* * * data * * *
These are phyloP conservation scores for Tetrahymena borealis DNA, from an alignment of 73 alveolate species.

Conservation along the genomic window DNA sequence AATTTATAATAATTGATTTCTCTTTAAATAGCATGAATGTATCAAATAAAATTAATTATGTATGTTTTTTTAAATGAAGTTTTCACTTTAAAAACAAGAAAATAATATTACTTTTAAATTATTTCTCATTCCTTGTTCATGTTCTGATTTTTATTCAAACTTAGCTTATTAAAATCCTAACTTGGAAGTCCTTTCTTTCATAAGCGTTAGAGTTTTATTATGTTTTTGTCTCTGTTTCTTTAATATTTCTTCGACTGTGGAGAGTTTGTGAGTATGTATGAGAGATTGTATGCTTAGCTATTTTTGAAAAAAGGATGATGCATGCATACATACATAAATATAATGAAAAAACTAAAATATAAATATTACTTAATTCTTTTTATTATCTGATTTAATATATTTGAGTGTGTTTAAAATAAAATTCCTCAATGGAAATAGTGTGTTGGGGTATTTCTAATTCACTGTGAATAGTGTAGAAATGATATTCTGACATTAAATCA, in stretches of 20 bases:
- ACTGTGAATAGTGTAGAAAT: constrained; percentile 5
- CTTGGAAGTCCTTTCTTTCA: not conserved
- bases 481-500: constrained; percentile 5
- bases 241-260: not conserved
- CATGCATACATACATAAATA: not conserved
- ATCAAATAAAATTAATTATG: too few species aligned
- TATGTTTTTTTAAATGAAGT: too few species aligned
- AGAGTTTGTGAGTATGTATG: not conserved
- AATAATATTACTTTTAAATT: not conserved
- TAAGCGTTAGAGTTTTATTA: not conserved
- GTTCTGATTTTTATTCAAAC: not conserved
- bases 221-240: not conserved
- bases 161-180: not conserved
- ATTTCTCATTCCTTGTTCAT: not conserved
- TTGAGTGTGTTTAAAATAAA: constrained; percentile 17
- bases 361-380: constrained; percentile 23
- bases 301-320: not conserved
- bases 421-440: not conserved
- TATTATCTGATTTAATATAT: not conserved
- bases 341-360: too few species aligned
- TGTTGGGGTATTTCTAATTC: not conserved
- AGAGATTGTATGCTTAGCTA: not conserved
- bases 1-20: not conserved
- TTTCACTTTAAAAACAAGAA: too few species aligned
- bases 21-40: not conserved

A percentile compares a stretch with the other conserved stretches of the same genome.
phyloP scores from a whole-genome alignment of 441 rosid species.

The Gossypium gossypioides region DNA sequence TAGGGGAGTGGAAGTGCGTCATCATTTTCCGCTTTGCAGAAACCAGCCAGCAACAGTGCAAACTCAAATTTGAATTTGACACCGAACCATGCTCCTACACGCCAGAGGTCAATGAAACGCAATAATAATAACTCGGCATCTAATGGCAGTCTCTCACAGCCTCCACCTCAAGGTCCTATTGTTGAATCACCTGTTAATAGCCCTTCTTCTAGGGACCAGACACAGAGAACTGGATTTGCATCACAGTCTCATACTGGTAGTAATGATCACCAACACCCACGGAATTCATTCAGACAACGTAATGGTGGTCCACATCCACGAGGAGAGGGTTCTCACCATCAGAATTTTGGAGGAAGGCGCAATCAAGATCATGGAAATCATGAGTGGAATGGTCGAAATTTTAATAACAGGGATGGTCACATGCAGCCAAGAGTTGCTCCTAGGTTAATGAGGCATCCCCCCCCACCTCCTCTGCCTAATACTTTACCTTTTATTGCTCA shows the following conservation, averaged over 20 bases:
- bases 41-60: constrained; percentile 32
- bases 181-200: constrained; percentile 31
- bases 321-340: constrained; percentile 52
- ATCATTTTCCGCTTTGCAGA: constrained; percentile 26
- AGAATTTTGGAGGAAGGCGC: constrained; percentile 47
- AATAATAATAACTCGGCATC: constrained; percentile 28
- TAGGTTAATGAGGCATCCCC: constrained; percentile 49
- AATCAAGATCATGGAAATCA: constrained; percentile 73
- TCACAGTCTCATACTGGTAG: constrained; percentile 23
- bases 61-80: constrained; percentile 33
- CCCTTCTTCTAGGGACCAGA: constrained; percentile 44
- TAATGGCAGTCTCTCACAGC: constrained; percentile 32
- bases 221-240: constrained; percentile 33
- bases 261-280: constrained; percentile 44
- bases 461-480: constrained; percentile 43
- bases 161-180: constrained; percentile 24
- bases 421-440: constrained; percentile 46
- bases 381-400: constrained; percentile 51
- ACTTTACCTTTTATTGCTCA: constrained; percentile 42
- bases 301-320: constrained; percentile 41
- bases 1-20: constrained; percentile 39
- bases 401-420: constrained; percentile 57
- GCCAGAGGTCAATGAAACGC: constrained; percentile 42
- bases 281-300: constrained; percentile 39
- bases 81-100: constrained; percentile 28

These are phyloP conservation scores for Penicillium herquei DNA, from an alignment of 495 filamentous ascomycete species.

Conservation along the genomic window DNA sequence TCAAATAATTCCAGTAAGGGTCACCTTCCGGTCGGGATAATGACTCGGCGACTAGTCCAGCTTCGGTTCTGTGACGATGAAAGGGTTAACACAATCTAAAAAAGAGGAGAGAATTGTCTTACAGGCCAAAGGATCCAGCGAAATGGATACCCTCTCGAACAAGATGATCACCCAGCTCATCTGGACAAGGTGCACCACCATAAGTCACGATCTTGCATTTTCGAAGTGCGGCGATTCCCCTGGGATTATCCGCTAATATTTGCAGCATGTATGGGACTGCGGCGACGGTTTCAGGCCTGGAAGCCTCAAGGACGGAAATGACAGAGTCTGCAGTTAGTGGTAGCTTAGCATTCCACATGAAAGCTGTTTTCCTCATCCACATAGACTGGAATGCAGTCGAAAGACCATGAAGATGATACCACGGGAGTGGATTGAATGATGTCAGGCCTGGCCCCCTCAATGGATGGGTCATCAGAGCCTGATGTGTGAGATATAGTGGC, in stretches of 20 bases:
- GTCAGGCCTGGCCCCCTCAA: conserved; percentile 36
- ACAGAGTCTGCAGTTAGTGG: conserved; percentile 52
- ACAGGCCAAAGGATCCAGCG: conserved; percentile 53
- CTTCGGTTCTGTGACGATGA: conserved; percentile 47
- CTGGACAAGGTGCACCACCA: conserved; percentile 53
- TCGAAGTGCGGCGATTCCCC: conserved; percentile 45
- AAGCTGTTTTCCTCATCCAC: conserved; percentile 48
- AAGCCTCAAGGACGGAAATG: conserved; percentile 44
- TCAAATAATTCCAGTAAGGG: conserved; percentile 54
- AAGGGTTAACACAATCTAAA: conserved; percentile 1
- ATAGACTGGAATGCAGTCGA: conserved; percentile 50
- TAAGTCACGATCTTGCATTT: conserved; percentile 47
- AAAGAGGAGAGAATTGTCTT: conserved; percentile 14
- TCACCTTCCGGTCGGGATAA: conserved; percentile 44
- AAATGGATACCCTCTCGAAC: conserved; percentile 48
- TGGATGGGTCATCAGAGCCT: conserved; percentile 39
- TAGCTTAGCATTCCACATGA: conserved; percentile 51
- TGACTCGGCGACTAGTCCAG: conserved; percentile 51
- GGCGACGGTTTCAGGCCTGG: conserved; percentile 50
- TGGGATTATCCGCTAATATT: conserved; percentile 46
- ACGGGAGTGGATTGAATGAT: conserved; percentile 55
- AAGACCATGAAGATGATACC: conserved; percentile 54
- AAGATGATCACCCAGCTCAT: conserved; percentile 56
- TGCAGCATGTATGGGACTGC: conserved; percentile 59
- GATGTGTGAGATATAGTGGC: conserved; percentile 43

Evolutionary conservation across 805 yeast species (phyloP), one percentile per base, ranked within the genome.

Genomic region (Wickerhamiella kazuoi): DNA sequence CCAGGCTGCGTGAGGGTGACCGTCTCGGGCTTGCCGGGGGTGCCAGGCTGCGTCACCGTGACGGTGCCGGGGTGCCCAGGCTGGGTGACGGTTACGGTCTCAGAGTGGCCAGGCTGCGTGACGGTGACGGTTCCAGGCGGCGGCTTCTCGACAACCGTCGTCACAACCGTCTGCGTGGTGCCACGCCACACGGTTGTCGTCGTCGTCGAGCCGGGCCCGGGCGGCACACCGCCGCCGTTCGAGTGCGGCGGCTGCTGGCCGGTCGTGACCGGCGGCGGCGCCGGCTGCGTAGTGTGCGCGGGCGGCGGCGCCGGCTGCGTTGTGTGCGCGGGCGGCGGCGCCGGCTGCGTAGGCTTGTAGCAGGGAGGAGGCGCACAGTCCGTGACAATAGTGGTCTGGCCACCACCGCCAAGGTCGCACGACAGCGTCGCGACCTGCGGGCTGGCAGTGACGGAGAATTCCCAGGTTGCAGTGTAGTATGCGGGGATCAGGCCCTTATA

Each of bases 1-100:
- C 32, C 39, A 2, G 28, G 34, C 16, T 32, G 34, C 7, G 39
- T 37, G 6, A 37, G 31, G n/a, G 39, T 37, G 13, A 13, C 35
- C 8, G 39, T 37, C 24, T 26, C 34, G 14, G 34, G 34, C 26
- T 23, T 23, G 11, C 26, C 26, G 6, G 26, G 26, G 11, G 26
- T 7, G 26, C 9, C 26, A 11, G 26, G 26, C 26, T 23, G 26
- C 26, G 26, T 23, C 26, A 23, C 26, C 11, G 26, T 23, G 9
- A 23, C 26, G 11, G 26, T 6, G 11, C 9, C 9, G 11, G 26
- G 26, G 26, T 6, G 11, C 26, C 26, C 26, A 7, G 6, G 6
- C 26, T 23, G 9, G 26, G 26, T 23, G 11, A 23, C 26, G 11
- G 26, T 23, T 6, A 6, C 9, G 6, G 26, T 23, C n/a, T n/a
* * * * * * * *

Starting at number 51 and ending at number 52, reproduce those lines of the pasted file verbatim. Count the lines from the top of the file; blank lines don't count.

- bases 1-20: constrained; percentile 39
- bases 401-420: constrained; percentile 57